If we take the inner product $\langle f, g \rangle = \displaystyle\int_{-\pi}^{\pi} f(t) \overline{g(t)} dt$ on $L^2 ((-\pi, \pi))$, which allows functions to $\mathbb{C}$, then it's not hard to check that $\Big(\frac{e^{int}}{\sqrt{2\pi}}\Big)_{n=1}^{\infty}$ is an orthonormal sequence in the space, but I'm having trouble showing it to be an orthonormal basis -- i.e. a complete orthonormal sequence. I tried using the characterisation of complete orthonormal sequences telling us that for any $f \in L^2 ((-\pi, \pi))$, $$\displaystyle\sum_{n=1}^{\infty}|\langle f, e_n \rangle|^2 = ||f||^2,$$ where we define $e_n =\frac{e^{int}}{\sqrt{2\pi}},$ but the products on the left were difficult because they're not as easily transformable into ordinary complex line integrals as $\langle e_m, e_n \rangle$ is . Trying to use the definition -- where $\langle f, e_n \rangle = 0$ $\forall n \in \mathbb{N}$ $\implies f=0$ -- but that presents the same difficulty.

Is there a simple way of proving the completeness of this sequence?

  • $\begingroup$ You only need to prove it for $f$ in a dense subspace of $L^2$. For example, step functions, or continuous functions. $\endgroup$ – Lord Shark the Unknown Apr 3 '18 at 11:21
  • $\begingroup$ OK, that sounds quite difficult too. But if that's the simplest approach, I guess there's just not one of those very neat solutions. $\endgroup$ – SPS Apr 3 '18 at 11:27
  • $\begingroup$ Have you had a course in Complex Variables? $\endgroup$ – DisintegratingByParts Apr 4 '18 at 0:41
  • $\begingroup$ Is $L^2((-\pi, \pi))$ the same as $L^2([-\pi, \pi])$? The answers seem all assume they're same. $\endgroup$ – namasikanam Sep 16 at 12:40

It isn't a basis - you need to let $n$ range over $\mathbb Z$. Specifcally, if $e_n(t)=\frac{e^{int}}{\sqrt{2\pi}}$, then $\{e_n\}_{n\in\mathbb Z}$ is a basis of $L^2(-\pi,\pi)$. The easiest way to prove this is to use Stone-Weierstrass.

Let $X:=\{f:[-\pi,\pi]\to\mathbb R: f\text{ is continuous, }f(-\pi)=f(\pi)\}$. Observe that we can identify $X$ with the set of continuous functions on the torus $\mathbb T$, which is a compact metric space. Now if we define $\mathcal A=\operatorname{span}\{e_n:n\in\mathbb Z\}$, $\mathcal A$ is a sub-algebra of $X$; it is clearly a subspace and it is closed under multiplication since $e_ne_m=\frac1{\sqrt{2\pi}}e_{n+m}$. We apply the Stone-Weierstrass theorem to deduce that $\mathcal A$ is dense in $X$ (in the uniform topology). There are three conditions we need to check:

  1. $\mathcal A$ is unital. This is clear since $\sqrt{2\pi}e_0=1$.
  2. $\mathcal A$ is closed under conjugation. Observe that $\overline{e_n(t)}=e_{-n}(t)$, so this follows too.
  3. $\mathcal A$ separates points. If $s,t\in(-\pi,\pi]$ with $s\neq t$ then either $\cos s\neq\cos t$ or $\sin s\neq \sin t$, so in particular $e_1(s)\neq e_1(t)$.

Hence the Stone-Weierstrass theorem applies: for every $f\in X$, there exists a sequence $\{f_k\}$ in $\mathcal A$ suchb that $f_k\to f$ uniformly. This implies $f_k\to f$ in $L^2$, and hence $\mathcal A$ is $L^2$-dense in $X$. Since $X$ is $L^2$-dense in $L^2(-\pi,\pi)$, the proof is complete.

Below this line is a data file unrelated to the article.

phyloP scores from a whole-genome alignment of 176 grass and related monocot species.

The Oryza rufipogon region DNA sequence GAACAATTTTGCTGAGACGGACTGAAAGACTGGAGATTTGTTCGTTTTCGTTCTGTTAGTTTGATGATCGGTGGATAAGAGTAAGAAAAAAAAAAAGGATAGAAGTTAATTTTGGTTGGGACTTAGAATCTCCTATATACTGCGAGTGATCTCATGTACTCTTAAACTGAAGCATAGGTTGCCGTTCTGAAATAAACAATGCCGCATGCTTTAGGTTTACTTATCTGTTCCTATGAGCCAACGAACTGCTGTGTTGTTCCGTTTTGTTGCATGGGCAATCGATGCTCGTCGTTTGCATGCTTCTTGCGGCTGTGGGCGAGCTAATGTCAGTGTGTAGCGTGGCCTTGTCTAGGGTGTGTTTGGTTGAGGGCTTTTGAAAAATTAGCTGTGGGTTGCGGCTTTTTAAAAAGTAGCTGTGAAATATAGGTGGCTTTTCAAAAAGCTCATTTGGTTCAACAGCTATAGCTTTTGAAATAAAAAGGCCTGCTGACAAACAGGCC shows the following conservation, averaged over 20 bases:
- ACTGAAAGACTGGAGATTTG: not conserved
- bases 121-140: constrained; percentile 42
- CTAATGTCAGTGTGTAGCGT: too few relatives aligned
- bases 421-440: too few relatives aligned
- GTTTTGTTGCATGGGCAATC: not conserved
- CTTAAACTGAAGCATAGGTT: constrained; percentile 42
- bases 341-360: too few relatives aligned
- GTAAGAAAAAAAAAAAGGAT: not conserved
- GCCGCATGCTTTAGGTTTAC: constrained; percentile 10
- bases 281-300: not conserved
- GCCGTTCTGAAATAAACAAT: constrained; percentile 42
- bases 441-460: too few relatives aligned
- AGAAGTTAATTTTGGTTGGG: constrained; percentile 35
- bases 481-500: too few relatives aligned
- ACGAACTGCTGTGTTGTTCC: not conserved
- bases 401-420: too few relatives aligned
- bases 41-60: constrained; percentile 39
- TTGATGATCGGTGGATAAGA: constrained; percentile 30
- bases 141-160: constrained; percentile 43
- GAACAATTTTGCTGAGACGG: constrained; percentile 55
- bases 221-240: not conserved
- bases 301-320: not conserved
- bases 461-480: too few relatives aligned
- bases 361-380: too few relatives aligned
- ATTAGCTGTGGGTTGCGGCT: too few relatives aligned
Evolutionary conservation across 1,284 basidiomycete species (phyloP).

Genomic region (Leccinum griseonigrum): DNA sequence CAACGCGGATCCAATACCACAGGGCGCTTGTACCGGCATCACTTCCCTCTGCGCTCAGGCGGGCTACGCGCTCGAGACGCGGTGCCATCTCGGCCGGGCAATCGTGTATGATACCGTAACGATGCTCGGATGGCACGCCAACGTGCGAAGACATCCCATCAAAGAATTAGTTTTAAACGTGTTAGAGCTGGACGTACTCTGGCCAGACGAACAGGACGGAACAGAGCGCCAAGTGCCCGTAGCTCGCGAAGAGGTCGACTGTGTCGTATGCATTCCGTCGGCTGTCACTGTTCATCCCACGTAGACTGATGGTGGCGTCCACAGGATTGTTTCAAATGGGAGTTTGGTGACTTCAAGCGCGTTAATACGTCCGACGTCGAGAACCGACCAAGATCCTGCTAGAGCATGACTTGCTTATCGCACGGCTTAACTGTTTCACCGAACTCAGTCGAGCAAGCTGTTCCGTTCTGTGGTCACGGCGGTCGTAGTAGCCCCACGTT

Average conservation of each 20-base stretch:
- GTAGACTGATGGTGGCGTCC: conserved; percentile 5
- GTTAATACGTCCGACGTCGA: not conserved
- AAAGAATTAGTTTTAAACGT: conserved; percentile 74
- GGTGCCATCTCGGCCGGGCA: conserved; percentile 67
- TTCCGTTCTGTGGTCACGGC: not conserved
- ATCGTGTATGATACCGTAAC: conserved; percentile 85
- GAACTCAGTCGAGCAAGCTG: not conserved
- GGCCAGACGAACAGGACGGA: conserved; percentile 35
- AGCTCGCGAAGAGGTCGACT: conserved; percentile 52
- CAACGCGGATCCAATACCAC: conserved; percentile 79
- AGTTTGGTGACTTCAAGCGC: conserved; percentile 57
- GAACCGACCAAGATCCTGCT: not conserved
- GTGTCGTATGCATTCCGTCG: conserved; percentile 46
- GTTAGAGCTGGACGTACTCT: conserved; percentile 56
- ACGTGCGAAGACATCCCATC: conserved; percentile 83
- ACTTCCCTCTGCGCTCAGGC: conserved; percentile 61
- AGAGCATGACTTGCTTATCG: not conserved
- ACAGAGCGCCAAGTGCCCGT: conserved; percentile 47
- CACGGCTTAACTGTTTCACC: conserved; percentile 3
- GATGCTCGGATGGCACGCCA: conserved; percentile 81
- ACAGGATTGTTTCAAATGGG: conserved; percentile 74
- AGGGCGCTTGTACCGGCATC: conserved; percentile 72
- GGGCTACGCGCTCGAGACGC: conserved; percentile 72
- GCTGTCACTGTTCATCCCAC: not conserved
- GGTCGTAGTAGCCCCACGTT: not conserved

• $\begingroup$ Thanks for the answer. I've never heard of the Stone-Weierstrass theorem -- I was wondering more if an elementary proof existed, but I get the feeling it doesn't. $\endgroup$ – SPS Apr 3 '18 at 20:29
  • 1
    $\begingroup$ Stone-Weierstrass theorem (complelx version) in Wikipedia uses $C(X, \mathbb{C})$(complex locally continued functions) as function space rather than $L^2$ functions. Stone-Weierstrass theorem can also apply on $L^2$ functions? $\endgroup$ – namasikanam Sep 17 at 1:04
  • $\begingroup$ Uniform convergence implies $L^2$-convergence, as I mention in the last paragraph. $\endgroup$ – Jason Sep 17 at 18:53

One of the more interesting proofs of completeness uses complex analysis. Consider the expression $$ F(\lambda) = \frac{i}{1-e^{-2\pi i\lambda}}\int_{0}^{2\pi}e^{-i\lambda t}g(t)dt. $$ The function $F(\lambda)$ is holomorphic in $\mathbb{C}\setminus\mathbb{Z}$, with possible first order poles at $\lambda=0,\pm 1,\pm 2,\cdots$. The residue at $\lambda = n\in\mathbb{Z}$ is the Fourier coefficient, $$ \lim_{\lambda\rightarrow n}(\lambda-n)F(\lambda)=\frac{1}{2\pi}\int_{0}^{2\pi}e^{-int}g(t)dt. $$ Suppose $g\in L^2[0,2\pi]$ is orthogonal to $e^{int}$ for all $n=0,\pm 1,\pm 2,\cdots$. Then $F(\lambda)$ extends to an entire function of $\lambda$. It can be shown that $F$ is uniformly bounded on squares centered at the origin of width $1,3,5,7,\cdots$. Revisiting the proof of Liouville's Theorem, it is not hard to conclude that $F$ is uniformly bounded on $\mathbb{C}$ and, hence, must be constant (and the constant must be $0$.) Hence, $F\equiv 0$ on $\mathbb{C}$. From that one obtains $\int_{0}^{2\pi}e^{-i\lambda t}g(t)dt=0$ for all $\lambda\in\mathbb{C}$, which leads to the conclusion that all derivatives are $0$ and, hence, $\int_{0}^{2\pi}t^n g(t)dt=0$ for $n=0,1,2,3,\cdots$. Because the polynomials are dense in $L^2[0,2\pi]$, it follows that $g=0$ a.e.. Therefore, the orthogonal complement of the span of $\{ e^{int} \}_{n=-\infty}^{\infty}$ in $L^2[0,2\pi]$ is $\{ 0 \}$, which proves that $\{ e^{int}/\sqrt{2\pi} \}_{n=-\infty}^{\infty}$ is a complete orthonormal basis of $L^2[-\pi,\pi]$.

  • $\begingroup$ Thanks for this. I'll look at it carefully and see if I understand properly before accepting. $\endgroup$ – SPS Apr 5 '18 at 13:50

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